A federal appeals court -- considering whether a state can move an employment discrimination lawsuit to federal court and then claim it is immune from lawsuits there – decided the matter on other grounds, leaving a problematic ruling against the worker untouched.
Paul Hester, who worked for the Indiana State Department of Health, alleged he was terminated based in part on his age. He filed a claim in state court alleging among other things violation of the federal Age Discrimination in Employment Act (ADEA).
The state moved to transfer the case to federal court, and then moved for summary judgment claiming that the Eleventh Amendment to the Constitution immunizes the state from private suits under the ADEA in federal court. The U.S. District Court for the Southern District of Indiana agreed with the state, separating the immunity from a lawsuit (which the state inarguably waived by bringing the case in federal court) from the immunity from liability. In other words, the court ruled that regardless of how the case came to federal court – even if it was on the motion of the defendant itself – there is an absolute immunity from liability from ADEA lawsuits that is held by the state when it is in federal court.
AARP Foundation Litigation attorneys filed AARP’s friend-of-the-court brief in the case addressing only the sovereign immunity issue. The brief cited decisions from other courts rejecting this type of procedural game playing, including one decision from the U.S. Court of Appeals for the Ninth Circuit that ruled “Allowing a State to waive immunity to remove a case to federal court, then ‘unwaive’ it to assert that the federal court could not act, would create a new definition of chutzpah.” The brief also points out the plain language of Indiana’s own age discrimination act and demonstrates that the state deliberately subjected itself to liability under the ADEA in any event. “So even if legitimate,” AARP’s brief stated, “a distinction between immunity from suit and immunity from liability is a distinction without a difference when it comes to ADEA claims in Indiana.”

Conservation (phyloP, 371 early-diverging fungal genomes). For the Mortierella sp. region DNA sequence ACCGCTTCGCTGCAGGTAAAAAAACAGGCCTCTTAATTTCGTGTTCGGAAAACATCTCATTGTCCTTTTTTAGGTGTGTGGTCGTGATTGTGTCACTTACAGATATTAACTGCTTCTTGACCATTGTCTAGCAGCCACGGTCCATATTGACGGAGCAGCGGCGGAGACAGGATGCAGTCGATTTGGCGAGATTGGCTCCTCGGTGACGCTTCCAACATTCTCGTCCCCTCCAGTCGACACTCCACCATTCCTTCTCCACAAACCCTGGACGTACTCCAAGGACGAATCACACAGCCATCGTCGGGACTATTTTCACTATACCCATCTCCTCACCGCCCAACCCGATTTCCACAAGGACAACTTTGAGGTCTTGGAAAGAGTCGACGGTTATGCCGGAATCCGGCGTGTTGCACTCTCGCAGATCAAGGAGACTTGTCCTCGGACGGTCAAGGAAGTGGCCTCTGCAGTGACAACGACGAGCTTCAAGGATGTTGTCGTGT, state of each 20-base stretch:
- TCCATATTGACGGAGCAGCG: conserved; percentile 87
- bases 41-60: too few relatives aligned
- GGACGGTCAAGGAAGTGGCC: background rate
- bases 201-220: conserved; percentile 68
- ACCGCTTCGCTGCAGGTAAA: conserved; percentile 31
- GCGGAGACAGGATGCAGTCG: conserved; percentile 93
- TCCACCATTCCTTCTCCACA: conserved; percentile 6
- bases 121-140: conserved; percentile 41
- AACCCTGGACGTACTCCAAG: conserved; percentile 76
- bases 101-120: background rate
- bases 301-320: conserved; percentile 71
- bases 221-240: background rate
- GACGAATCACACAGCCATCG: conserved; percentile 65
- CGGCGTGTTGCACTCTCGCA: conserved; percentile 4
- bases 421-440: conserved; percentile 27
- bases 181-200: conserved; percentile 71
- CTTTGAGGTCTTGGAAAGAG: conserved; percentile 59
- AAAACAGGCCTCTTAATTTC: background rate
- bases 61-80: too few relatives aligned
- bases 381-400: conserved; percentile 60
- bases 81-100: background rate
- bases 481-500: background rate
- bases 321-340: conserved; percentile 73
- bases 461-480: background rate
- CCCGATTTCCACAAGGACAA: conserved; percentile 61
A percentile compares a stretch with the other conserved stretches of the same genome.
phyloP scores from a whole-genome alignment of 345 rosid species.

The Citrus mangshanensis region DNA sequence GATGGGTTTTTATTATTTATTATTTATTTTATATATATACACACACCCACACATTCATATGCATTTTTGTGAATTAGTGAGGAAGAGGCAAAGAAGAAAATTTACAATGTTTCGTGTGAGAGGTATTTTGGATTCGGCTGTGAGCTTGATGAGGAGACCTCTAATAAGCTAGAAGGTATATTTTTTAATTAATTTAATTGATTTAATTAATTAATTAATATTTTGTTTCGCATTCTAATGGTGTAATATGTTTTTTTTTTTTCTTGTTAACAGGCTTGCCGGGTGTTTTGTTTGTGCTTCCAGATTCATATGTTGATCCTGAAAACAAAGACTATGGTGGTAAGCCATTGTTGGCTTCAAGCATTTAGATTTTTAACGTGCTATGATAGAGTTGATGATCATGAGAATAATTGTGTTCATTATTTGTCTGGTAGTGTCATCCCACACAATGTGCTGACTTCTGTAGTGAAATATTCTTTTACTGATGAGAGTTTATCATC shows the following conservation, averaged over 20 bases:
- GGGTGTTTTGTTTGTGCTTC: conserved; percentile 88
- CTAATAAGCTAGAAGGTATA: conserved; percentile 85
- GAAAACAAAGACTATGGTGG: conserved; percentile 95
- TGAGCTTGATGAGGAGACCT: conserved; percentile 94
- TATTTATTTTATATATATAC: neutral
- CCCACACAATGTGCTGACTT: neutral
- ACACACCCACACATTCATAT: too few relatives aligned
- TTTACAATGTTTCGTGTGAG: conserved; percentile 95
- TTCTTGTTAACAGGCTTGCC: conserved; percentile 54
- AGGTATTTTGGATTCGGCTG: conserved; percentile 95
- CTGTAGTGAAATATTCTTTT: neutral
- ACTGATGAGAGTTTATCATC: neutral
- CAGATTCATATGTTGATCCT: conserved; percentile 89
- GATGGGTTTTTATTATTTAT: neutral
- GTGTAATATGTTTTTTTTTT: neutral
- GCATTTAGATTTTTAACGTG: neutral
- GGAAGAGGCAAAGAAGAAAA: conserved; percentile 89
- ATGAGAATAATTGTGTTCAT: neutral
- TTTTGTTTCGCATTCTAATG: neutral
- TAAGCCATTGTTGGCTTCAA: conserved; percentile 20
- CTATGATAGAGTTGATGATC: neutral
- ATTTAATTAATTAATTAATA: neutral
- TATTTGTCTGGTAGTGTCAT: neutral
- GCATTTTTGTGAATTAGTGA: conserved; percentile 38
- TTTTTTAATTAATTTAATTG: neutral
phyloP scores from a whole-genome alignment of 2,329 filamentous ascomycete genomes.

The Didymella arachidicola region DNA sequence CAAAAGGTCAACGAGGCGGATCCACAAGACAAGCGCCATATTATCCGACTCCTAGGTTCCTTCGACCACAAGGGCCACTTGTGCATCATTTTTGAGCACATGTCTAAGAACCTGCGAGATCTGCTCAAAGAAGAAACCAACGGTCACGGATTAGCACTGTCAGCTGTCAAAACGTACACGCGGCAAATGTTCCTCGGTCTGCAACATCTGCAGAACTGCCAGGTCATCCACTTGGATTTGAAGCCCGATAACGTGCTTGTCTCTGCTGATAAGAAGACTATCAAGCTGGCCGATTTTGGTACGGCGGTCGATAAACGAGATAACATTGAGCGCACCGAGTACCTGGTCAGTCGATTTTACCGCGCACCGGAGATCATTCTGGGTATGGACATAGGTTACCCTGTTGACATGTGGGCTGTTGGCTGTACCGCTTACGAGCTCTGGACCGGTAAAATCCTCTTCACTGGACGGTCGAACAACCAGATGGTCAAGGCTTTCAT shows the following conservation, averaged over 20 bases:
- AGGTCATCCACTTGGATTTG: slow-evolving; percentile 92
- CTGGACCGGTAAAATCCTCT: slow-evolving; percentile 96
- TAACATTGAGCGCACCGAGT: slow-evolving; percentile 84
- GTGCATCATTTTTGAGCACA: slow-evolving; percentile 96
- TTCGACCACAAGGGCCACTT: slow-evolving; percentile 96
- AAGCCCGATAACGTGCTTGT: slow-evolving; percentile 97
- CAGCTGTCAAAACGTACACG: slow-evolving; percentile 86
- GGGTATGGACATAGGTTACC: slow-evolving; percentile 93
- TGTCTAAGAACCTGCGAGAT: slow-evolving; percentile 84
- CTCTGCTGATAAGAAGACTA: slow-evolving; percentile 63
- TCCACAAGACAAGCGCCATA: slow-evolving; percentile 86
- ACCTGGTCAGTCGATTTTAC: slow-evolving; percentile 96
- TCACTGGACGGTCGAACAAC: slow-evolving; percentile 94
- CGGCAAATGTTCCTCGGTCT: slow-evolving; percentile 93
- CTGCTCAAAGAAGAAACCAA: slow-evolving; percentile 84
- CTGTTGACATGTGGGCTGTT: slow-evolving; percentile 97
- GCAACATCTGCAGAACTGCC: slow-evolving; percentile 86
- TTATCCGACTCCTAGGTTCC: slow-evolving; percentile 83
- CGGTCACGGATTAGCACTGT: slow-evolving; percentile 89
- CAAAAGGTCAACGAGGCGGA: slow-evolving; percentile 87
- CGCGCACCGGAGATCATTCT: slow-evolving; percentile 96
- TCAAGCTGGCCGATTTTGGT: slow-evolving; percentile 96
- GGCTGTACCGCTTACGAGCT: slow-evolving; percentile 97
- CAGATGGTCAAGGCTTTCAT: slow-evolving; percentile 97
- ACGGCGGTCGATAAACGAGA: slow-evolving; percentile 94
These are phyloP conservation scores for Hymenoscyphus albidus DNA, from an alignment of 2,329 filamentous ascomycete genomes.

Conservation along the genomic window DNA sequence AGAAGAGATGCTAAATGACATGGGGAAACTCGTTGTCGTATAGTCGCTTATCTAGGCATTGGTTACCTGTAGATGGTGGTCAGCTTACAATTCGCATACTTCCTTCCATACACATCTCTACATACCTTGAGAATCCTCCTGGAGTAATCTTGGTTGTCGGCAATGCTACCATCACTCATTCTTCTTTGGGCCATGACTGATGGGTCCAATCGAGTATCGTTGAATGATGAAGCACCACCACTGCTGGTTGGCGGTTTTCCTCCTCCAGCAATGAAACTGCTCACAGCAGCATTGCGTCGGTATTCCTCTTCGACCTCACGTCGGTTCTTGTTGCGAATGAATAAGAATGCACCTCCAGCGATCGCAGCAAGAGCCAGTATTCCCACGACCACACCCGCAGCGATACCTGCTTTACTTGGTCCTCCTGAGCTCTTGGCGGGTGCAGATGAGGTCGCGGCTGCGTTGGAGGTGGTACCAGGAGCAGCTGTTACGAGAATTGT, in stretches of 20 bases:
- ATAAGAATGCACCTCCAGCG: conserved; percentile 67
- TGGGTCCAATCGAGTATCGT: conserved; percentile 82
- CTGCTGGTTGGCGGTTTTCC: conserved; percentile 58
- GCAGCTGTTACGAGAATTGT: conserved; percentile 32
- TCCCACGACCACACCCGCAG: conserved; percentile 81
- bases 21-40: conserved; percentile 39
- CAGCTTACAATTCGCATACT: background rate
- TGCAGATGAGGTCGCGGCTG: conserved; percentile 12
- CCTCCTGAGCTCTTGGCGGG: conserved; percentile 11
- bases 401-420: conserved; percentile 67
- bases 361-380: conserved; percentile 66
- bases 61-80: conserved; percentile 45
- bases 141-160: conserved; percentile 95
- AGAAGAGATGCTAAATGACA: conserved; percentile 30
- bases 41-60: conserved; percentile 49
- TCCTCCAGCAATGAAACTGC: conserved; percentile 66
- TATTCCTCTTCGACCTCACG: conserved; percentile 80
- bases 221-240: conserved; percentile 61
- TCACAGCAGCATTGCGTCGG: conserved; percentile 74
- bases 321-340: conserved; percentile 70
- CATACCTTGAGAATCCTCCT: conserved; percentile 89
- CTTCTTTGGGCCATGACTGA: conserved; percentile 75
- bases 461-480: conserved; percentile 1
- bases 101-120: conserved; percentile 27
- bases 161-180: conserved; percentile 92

The U.S. Court of Appeals for the Seventh Circuit sidestepped what it called “the interesting questions of sovereign immunity” by ruling against the worker on the grounds that the worker had provided insufficient evidence of age discrimination at trial. The Court discussed the issues of sovereign immunity and the split among the circuits, but ultimately decided that “rather than plunge into those delicate topics in a case where the answers ultimately do not matter, we are content to save them for another day.”
What’s at Stake
Judicial precedents have steadily eroded age and disability discrimination protections for state employees over the years. Accepting the state’s argument would leave state employees without any recourse for discrimination in many states, even where the state legislatures have expressly, deliberately, and carefully enacted protections under state law. A ruling that a state can invoke federal court jurisdiction solely for the purpose of cloaking itself with immunity would be devastating to the already precarious protections of state employees from discrimination based on age.
Hester v. Indiana State Department of Health was decided by the U.S. Court of Appeals for the Seventh Circuit.